AutoCate, a newly-launched membership-based platform geared toward women, aims to reduce fraud and discrimination in the auto repair industry.

The platform, created by Stefanie Bruinsma, a mechanic and engineering grad from the University of Waterloo, connects people in need of car repairs or advice with trusted experts and educators.

While membership is open to all, the company is focused on helping women car owners, who are sometimes charged more than their male counterparts for auto repairs due to the assumption that they’re not well educated with automobile-related issues.  

"Women are more susceptible to being oversold, patronized and underserviced, but they are absolutely capable of understanding everything about their car," Bruinsma said. "There should never be an opportunity to be swindled, especially based on gender."  

Stefanie Bruinsma at a recent AutoCate workshop in Toronto.

Stefanie Bruinsma at a recent AutoCate workshop in Toronto where attendees engaged in topics ranging from vehicle maintenance to car ownership.

When an AutoCate member needs help or has a question about car purchases, maintenance or repairs, they are triaged depending on the severity of their issue. An expert walks them through the issue and answers questions to instill car owners’ confidence in making the best decision. 

For example, the company found that 27 per cent of auto services are unnecessary, they are purely upsells, and excess services can cost consumers in the U.S. and Canada an extra $12 billion a year. AutoCate educates and empowers consumers to make informed choices about what to buy — or not.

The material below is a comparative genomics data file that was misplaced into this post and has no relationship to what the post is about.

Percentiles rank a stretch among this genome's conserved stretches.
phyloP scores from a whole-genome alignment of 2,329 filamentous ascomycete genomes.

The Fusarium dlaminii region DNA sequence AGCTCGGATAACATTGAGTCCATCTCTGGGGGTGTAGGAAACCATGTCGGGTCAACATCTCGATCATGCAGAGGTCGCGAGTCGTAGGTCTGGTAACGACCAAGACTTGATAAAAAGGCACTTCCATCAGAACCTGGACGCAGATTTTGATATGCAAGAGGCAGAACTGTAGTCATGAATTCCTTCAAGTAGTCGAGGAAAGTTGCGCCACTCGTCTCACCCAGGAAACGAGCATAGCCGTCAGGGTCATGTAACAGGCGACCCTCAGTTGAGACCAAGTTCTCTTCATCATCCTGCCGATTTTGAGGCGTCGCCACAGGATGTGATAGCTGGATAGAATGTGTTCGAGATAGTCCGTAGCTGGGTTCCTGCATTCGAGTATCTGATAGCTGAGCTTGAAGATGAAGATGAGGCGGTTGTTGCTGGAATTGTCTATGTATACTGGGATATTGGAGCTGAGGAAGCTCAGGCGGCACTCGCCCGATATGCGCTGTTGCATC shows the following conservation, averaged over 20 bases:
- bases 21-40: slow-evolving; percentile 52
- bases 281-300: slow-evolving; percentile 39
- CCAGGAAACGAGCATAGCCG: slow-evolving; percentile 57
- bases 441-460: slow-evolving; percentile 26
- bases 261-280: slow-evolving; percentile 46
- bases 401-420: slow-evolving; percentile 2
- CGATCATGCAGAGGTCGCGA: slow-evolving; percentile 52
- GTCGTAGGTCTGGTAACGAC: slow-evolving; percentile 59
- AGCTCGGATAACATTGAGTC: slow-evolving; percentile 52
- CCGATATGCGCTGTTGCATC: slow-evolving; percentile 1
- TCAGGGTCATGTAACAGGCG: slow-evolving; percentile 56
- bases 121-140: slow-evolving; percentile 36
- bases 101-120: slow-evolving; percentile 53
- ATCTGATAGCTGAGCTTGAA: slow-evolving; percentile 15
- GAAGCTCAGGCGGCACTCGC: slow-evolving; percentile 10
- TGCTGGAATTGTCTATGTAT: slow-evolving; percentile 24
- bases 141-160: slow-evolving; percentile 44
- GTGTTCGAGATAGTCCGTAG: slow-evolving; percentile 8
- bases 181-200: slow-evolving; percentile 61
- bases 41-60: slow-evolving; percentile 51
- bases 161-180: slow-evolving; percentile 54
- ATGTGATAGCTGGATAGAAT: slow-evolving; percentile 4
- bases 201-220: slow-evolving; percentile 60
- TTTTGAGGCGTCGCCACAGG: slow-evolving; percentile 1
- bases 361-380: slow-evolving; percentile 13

"Resources to get car repair estimates and finding auto shops exist, but that's not getting at the core issue, which is gaining confidence in understanding how cars work and what needs to be fixed," Bruinsma said. "AutoCate gives you access to experts who work for you, like calling a family member for help when you don't know where to turn."  

Bruinsma works alongside chief technology officer Sirisha Rambhaltla, who is also an assistant professor in University of Waterloo's faculty of engineering; mechanics Emily Pyke and Mary Marshall; coding specialist Amy Temple, and a band of "Cates" who help facilitate AutoCate's hands-on workshops. "Cates" are women who have recently learned basics in auto repairs and maintenance - like changing a tire - who teach their newly acquired knowledge to others.

AutoCate is recruiting users to beta-test the platform and plans to schedule several workshops this year to build community support.  Ahead of that, the company is hosting Kitchener-Waterloo’s first auto show on March 18 , which will include workshops designed specifically for women, covering everything from vehicle maintenance to ownership questions.

During her Master's in Business, Entrepreneurship and Technology studies and working with Velocity, Bruinsma turned the idea of growing car owners' confidence into a business.  

"I was able to see that this idea had merit as a business, and I understand the problem intimately because of the work I did for Velocity's pitch competitions and in my master's studies," Bruinsma said. "I recognize my experiences are a gift, and I don't take that for granted. I know how many other people are gifted, and I have a strong sense of responsibility to pave the way for others." 

About Velocity   

Velocity accelerates entrepreneurs' growth from idea to early-stage start-up and beyond. These founders have access to unmatched resources, collaboration space, funding, and an expansive and experienced network made possible only by the University of Waterloo — Canada's top university for founders. In the 15 years since its inception as a University of Waterloo residence, more than 400 Velocity companies have netted more than US$26 billion in enterprise value.

Read more

Waterloo News


Contact media relations to learn more about this or other stories.